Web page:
The last time Brian Williams showed up in primetime for a splashy special on public policy was an enormous tribute to the then new president, Barack Obama -- making a run for hamburgers with him, hailing how he displayed apples everywhere, and bowing to him and wishing him a pleasant evening after NBC chronicled his glorious day of saving America from recession. You know, just like Williams treated Bush.
Everyone knew the way the wind was going to blow on this show. Williams was so nervous about the Tea Party he was actually suggested House Speaker John Boehner might be a force for good. Weirdly playing snippets of the old Jimmy Dean tune "Big Bad John," about how nobody gives lip to Big Bad John, Williams announced, "By all accounts the big meeting with his fellow Republicans is tense. In no uncertain terms the Speaker tells hardline conservatives, who are in no mood to compromise, to get in line behind his bill."
Notice the labels. Somehow, Williams never spent a second on his Obama special asking the president how he was going to handle the demands of "hardline liberals" -- or any kind of liberal, for that matter. The only hardliners are conservatives who want to stop the spending madness. What this country desperately needs are more "hardline conservatives" to dismay network anchormen.
Williams undermined his own musical intro by questioning Boehner's grip on power. "Mr. Speaker, is it fair to say you have a bit of a rebellion on your hands?" Sadly, Boehner tried to play along. "I've got a little rebellion on my hands every day. It comes with the territory."
Williams pulled out The New York Times, not exactly where Republicans go to look good. "You don't look happy on the front page of The New York Times. It says 'Boehner's Grip on His Caucus is Put to Test in Standoff.' Feel like you're being tested?" Boehner agreed. The question is whether Boehner wants to pass that test by pleasing liberals like Brian Williams, or by pleasing conservatives.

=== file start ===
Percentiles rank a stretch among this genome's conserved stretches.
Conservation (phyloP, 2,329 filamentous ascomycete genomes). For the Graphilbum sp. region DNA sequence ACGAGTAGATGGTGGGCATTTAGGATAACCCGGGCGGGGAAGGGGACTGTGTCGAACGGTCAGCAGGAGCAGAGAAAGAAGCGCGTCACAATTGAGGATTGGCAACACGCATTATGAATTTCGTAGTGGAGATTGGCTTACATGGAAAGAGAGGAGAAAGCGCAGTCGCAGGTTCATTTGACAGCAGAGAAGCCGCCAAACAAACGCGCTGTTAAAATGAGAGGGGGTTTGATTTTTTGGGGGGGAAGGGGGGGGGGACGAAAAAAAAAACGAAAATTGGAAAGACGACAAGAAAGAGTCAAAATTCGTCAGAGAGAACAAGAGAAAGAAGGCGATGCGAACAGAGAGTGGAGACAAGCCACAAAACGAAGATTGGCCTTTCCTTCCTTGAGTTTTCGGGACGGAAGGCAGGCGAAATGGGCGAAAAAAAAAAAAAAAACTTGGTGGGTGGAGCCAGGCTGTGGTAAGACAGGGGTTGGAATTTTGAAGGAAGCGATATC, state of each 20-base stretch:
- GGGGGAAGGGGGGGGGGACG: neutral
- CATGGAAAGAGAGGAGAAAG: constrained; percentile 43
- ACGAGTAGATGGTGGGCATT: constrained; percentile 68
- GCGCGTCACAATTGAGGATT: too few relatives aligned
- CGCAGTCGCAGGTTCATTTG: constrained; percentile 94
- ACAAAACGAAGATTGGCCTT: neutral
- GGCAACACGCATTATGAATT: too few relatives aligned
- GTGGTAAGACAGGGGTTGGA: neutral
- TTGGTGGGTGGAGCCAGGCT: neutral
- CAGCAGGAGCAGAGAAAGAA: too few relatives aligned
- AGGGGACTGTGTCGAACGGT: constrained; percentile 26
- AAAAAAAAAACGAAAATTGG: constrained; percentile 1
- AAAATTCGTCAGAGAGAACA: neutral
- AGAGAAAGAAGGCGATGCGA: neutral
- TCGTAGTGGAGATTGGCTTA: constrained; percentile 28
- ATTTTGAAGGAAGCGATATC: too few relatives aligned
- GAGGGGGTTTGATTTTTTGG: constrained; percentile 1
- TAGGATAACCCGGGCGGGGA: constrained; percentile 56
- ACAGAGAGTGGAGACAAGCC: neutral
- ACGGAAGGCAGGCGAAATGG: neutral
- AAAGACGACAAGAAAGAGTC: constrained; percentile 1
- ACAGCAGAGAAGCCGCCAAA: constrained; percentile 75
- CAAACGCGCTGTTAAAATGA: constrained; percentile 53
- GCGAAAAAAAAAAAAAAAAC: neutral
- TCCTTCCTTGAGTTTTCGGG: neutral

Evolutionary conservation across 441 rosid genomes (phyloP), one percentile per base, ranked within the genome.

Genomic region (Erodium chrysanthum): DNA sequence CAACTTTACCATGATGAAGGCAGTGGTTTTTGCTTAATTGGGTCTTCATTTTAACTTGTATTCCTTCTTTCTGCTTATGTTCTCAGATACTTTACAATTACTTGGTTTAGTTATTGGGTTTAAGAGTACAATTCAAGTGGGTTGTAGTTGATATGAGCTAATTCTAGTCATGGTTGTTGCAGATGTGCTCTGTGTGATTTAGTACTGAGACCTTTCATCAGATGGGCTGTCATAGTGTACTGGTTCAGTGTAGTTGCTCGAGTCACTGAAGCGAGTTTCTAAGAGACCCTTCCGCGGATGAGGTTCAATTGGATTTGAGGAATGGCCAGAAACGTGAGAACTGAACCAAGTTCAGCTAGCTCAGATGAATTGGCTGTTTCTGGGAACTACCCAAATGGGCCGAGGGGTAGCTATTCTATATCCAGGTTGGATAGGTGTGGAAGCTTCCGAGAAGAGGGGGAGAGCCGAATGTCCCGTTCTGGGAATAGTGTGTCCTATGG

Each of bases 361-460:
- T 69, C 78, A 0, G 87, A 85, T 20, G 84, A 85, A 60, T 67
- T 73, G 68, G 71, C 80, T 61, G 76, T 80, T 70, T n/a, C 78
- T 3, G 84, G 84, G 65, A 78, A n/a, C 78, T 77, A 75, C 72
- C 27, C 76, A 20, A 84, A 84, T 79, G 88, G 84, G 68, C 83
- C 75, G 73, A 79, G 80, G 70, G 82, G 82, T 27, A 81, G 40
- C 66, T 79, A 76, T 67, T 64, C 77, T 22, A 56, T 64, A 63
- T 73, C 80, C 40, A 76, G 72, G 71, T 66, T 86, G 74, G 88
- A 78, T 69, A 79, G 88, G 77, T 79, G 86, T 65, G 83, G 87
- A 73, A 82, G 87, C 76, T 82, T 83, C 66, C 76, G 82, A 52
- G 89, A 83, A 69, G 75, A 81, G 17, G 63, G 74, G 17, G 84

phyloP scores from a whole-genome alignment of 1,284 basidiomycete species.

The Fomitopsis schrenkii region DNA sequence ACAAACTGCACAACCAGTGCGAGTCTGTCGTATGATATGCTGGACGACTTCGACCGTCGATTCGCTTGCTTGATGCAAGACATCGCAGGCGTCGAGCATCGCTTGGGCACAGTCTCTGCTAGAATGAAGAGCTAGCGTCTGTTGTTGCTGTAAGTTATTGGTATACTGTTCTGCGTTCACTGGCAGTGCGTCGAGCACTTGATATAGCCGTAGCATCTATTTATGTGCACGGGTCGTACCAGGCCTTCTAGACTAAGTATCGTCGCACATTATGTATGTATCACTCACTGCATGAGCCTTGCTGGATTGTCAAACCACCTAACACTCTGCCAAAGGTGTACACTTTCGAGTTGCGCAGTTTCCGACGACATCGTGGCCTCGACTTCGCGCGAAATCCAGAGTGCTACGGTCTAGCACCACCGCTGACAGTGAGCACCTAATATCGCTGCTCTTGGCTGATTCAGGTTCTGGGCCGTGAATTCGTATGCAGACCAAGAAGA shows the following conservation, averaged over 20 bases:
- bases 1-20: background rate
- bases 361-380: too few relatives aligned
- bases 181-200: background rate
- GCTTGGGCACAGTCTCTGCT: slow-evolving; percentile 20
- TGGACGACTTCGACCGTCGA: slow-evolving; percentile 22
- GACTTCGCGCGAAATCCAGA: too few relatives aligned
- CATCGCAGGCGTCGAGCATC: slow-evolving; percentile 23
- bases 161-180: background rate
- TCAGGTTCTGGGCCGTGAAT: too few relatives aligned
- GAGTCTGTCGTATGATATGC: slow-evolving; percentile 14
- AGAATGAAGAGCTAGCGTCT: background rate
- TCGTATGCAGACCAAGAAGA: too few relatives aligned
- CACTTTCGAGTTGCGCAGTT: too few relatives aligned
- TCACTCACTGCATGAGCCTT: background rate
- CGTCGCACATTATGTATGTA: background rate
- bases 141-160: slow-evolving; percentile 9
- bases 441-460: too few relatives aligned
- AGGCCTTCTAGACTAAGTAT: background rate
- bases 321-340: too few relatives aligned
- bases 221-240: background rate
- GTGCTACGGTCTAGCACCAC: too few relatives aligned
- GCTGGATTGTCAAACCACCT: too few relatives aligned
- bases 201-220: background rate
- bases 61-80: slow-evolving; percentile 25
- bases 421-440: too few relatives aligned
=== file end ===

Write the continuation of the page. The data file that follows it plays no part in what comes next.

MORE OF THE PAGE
Williams suggested the newest Tea Party Republicans in Congress weren't real Republicans: "Your job is to run your party, but there is another party in there too. You have this Tea Party caucus that didn't come to Washington with the same values."
This time, Boehner had a good answer. "It's not the Tea Party caucus. It would be more what I would describe as some hardline conservatives who want more. I don't blame them. I want more, too."
Now we arrive at the point where Williams and NBC made colossal fools of themselves.
Williams wanted the political narrative to be painted by ultraliberal Sen. Charles Schumer. "Word has gotten around" that House Republicans held a meeting and showed a motivational movie clip from the Ben Affleck crime movie "The Town," which Williams said "eventually involves hockey masks and baseball bats and tons of bullets." Horrors!
After Schumer declared the Republicans were violent nuts, the NBC cameras turned to Republican whip Kevin McCarthy. Williams pushed him about this press-stopping scandal. McCarthy professed amazement that Schumer would be highlighting a movie clip from a meeting he didn't attend.
He shouldn't be amazed, and Brian Williams would never try to embarrass Democrats by accepting leaks about movie clips from internal party meetings. That partisan double standard defines the Old Media.
For more evidence, see the Williams interview with former speaker Nancy Pelosi. He didn't ask about her grip on her caucus of hardline leftists. He didn't read her headlines from the Washington Times. He asked about whom the (set ital) Republicans (end ital) would hurt. "A liberal member said to me his fear is the poor are gonna get hurt and the rich are gonna get by without harm in this. Is that your fear?"
Pelosi preposterously proclaimed she had the entire country at heart, while the GOP only cared about the super rich: "My concern is for the great middle class and we want to have a resolution of this that is for 100 percent of the American people. Republicans want to have a resolution that is for the two percent."
There were a dozen different ways to respond to that outrageous statement. One was silent assent; guess what option Williams chose.